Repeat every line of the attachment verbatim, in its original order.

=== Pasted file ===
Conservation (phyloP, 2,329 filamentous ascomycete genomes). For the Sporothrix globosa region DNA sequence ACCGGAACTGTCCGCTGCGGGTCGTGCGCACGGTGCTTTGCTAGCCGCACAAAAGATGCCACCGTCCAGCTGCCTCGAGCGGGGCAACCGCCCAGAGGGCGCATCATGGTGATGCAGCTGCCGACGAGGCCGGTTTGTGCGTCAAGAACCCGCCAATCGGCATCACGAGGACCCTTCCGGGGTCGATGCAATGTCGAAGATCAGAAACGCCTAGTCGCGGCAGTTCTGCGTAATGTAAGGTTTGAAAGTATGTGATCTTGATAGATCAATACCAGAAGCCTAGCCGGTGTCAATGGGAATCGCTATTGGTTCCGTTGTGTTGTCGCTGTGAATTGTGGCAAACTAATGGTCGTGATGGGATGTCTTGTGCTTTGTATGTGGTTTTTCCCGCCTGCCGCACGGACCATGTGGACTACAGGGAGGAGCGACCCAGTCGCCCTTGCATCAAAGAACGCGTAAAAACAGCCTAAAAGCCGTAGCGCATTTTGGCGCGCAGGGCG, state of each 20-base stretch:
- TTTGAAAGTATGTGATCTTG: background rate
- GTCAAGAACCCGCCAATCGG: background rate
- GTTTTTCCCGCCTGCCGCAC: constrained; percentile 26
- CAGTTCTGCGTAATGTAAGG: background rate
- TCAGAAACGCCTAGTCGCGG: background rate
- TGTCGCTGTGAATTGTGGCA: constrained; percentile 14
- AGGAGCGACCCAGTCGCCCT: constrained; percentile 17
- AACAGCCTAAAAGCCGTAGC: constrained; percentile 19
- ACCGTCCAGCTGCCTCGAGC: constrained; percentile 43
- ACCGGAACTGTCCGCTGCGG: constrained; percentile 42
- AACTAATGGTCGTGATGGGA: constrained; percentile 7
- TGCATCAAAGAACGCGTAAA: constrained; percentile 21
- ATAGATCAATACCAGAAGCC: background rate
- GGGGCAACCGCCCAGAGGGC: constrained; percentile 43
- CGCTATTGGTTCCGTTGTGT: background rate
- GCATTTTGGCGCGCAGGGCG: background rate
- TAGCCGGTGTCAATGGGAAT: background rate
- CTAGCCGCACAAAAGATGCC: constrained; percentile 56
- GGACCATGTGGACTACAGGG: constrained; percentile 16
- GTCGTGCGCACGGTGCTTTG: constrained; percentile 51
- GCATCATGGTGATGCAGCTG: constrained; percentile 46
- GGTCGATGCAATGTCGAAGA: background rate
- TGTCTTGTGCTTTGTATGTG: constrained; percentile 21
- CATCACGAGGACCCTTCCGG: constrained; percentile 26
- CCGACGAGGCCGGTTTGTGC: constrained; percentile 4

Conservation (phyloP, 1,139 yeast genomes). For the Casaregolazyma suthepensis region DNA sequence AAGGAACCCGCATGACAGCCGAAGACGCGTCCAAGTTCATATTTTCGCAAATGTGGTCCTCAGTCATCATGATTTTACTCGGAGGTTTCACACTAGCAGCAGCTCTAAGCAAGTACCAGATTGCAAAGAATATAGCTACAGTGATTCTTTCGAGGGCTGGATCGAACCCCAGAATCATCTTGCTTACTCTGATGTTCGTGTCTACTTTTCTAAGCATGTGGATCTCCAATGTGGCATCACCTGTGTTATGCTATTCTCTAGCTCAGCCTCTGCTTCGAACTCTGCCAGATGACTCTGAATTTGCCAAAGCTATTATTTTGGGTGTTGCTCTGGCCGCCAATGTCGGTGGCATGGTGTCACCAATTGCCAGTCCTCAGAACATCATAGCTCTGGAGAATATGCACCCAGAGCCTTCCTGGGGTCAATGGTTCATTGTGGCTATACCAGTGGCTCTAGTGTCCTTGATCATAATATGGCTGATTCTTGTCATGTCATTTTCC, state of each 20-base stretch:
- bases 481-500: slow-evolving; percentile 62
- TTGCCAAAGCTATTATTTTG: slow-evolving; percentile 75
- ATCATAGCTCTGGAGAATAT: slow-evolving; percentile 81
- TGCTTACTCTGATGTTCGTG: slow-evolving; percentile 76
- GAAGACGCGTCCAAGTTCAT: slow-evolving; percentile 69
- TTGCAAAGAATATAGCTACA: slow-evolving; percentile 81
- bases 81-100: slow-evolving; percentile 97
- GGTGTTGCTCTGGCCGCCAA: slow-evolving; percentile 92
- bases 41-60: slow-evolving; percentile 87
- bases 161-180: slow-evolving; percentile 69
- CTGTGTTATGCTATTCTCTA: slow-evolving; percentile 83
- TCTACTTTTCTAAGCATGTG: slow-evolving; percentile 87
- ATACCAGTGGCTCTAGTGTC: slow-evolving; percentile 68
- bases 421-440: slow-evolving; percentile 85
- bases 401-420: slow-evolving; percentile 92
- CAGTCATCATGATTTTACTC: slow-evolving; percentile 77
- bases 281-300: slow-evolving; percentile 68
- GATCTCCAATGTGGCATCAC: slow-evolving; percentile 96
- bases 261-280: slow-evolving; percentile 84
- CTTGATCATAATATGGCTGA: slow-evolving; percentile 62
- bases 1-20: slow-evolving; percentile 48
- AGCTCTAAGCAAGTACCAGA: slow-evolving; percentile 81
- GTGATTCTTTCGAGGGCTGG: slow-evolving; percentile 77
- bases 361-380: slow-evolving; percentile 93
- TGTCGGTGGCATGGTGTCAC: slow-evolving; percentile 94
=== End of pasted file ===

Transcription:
Conservation (phyloP, 2,329 filamentous ascomycete genomes). For the Sporothrix globosa region DNA sequence ACCGGAACTGTCCGCTGCGGGTCGTGCGCACGGTGCTTTGCTAGCCGCACAAAAGATGCCACCGTCCAGCTGCCTCGAGCGGGGCAACCGCCCAGAGGGCGCATCATGGTGATGCAGCTGCCGACGAGGCCGGTTTGTGCGTCAAGAACCCGCCAATCGGCATCACGAGGACCCTTCCGGGGTCGATGCAATGTCGAAGATCAGAAACGCCTAGTCGCGGCAGTTCTGCGTAATGTAAGGTTTGAAAGTATGTGATCTTGATAGATCAATACCAGAAGCCTAGCCGGTGTCAATGGGAATCGCTATTGGTTCCGTTGTGTTGTCGCTGTGAATTGTGGCAAACTAATGGTCGTGATGGGATGTCTTGTGCTTTGTATGTGGTTTTTCCCGCCTGCCGCACGGACCATGTGGACTACAGGGAGGAGCGACCCAGTCGCCCTTGCATCAAAGAACGCGTAAAAACAGCCTAAAAGCCGTAGCGCATTTTGGCGCGCAGGGCG, state of each 20-base stretch:
- TTTGAAAGTATGTGATCTTG: background rate
- GTCAAGAACCCGCCAATCGG: background rate
- GTTTTTCCCGCCTGCCGCAC: constrained; percentile 26
- CAGTTCTGCGTAATGTAAGG: background rate
- TCAGAAACGCCTAGTCGCGG: background rate
- TGTCGCTGTGAATTGTGGCA: constrained; percentile 14
- AGGAGCGACCCAGTCGCCCT: constrained; percentile 17
- AACAGCCTAAAAGCCGTAGC: constrained; percentile 19
- ACCGTCCAGCTGCCTCGAGC: constrained; percentile 43
- ACCGGAACTGTCCGCTGCGG: constrained; percentile 42
- AACTAATGGTCGTGATGGGA: constrained; percentile 7
- TGCATCAAAGAACGCGTAAA: constrained; percentile 21
- ATAGATCAATACCAGAAGCC: background rate
- GGGGCAACCGCCCAGAGGGC: constrained; percentile 43
- CGCTATTGGTTCCGTTGTGT: background rate
- GCATTTTGGCGCGCAGGGCG: background rate
- TAGCCGGTGTCAATGGGAAT: background rate
- CTAGCCGCACAAAAGATGCC: constrained; percentile 56
- GGACCATGTGGACTACAGGG: constrained; percentile 16
- GTCGTGCGCACGGTGCTTTG: constrained; percentile 51
- GCATCATGGTGATGCAGCTG: constrained; percentile 46
- GGTCGATGCAATGTCGAAGA: background rate
- TGTCTTGTGCTTTGTATGTG: constrained; percentile 21
- CATCACGAGGACCCTTCCGG: constrained; percentile 26
- CCGACGAGGCCGGTTTGTGC: constrained; percentile 4

Conservation (phyloP, 1,139 yeast genomes). For the Casaregolazyma suthepensis region DNA sequence AAGGAACCCGCATGACAGCCGAAGACGCGTCCAAGTTCATATTTTCGCAAATGTGGTCCTCAGTCATCATGATTTTACTCGGAGGTTTCACACTAGCAGCAGCTCTAAGCAAGTACCAGATTGCAAAGAATATAGCTACAGTGATTCTTTCGAGGGCTGGATCGAACCCCAGAATCATCTTGCTTACTCTGATGTTCGTGTCTACTTTTCTAAGCATGTGGATCTCCAATGTGGCATCACCTGTGTTATGCTATTCTCTAGCTCAGCCTCTGCTTCGAACTCTGCCAGATGACTCTGAATTTGCCAAAGCTATTATTTTGGGTGTTGCTCTGGCCGCCAATGTCGGTGGCATGGTGTCACCAATTGCCAGTCCTCAGAACATCATAGCTCTGGAGAATATGCACCCAGAGCCTTCCTGGGGTCAATGGTTCATTGTGGCTATACCAGTGGCTCTAGTGTCCTTGATCATAATATGGCTGATTCTTGTCATGTCATTTTCC, state of each 20-base stretch:
- bases 481-500: slow-evolving; percentile 62
- TTGCCAAAGCTATTATTTTG: slow-evolving; percentile 75
- ATCATAGCTCTGGAGAATAT: slow-evolving; percentile 81
- TGCTTACTCTGATGTTCGTG: slow-evolving; percentile 76
- GAAGACGCGTCCAAGTTCAT: slow-evolving; percentile 69
- TTGCAAAGAATATAGCTACA: slow-evolving; percentile 81
- bases 81-100: slow-evolving; percentile 97
- GGTGTTGCTCTGGCCGCCAA: slow-evolving; percentile 92
- bases 41-60: slow-evolving; percentile 87
- bases 161-180: slow-evolving; percentile 69
- CTGTGTTATGCTATTCTCTA: slow-evolving; percentile 83
- TCTACTTTTCTAAGCATGTG: slow-evolving; percentile 87
- ATACCAGTGGCTCTAGTGTC: slow-evolving; percentile 68
- bases 421-440: slow-evolving; percentile 85
- bases 401-420: slow-evolving; percentile 92
- CAGTCATCATGATTTTACTC: slow-evolving; percentile 77
- bases 281-300: slow-evolving; percentile 68
- GATCTCCAATGTGGCATCAC: slow-evolving; percentile 96
- bases 261-280: slow-evolving; percentile 84
- CTTGATCATAATATGGCTGA: slow-evolving; percentile 62
- bases 1-20: slow-evolving; percentile 48
- AGCTCTAAGCAAGTACCAGA: slow-evolving; percentile 81
- GTGATTCTTTCGAGGGCTGG: slow-evolving; percentile 77
- bases 361-380: slow-evolving; percentile 93
- TGTCGGTGGCATGGTGTCAC: slow-evolving; percentile 94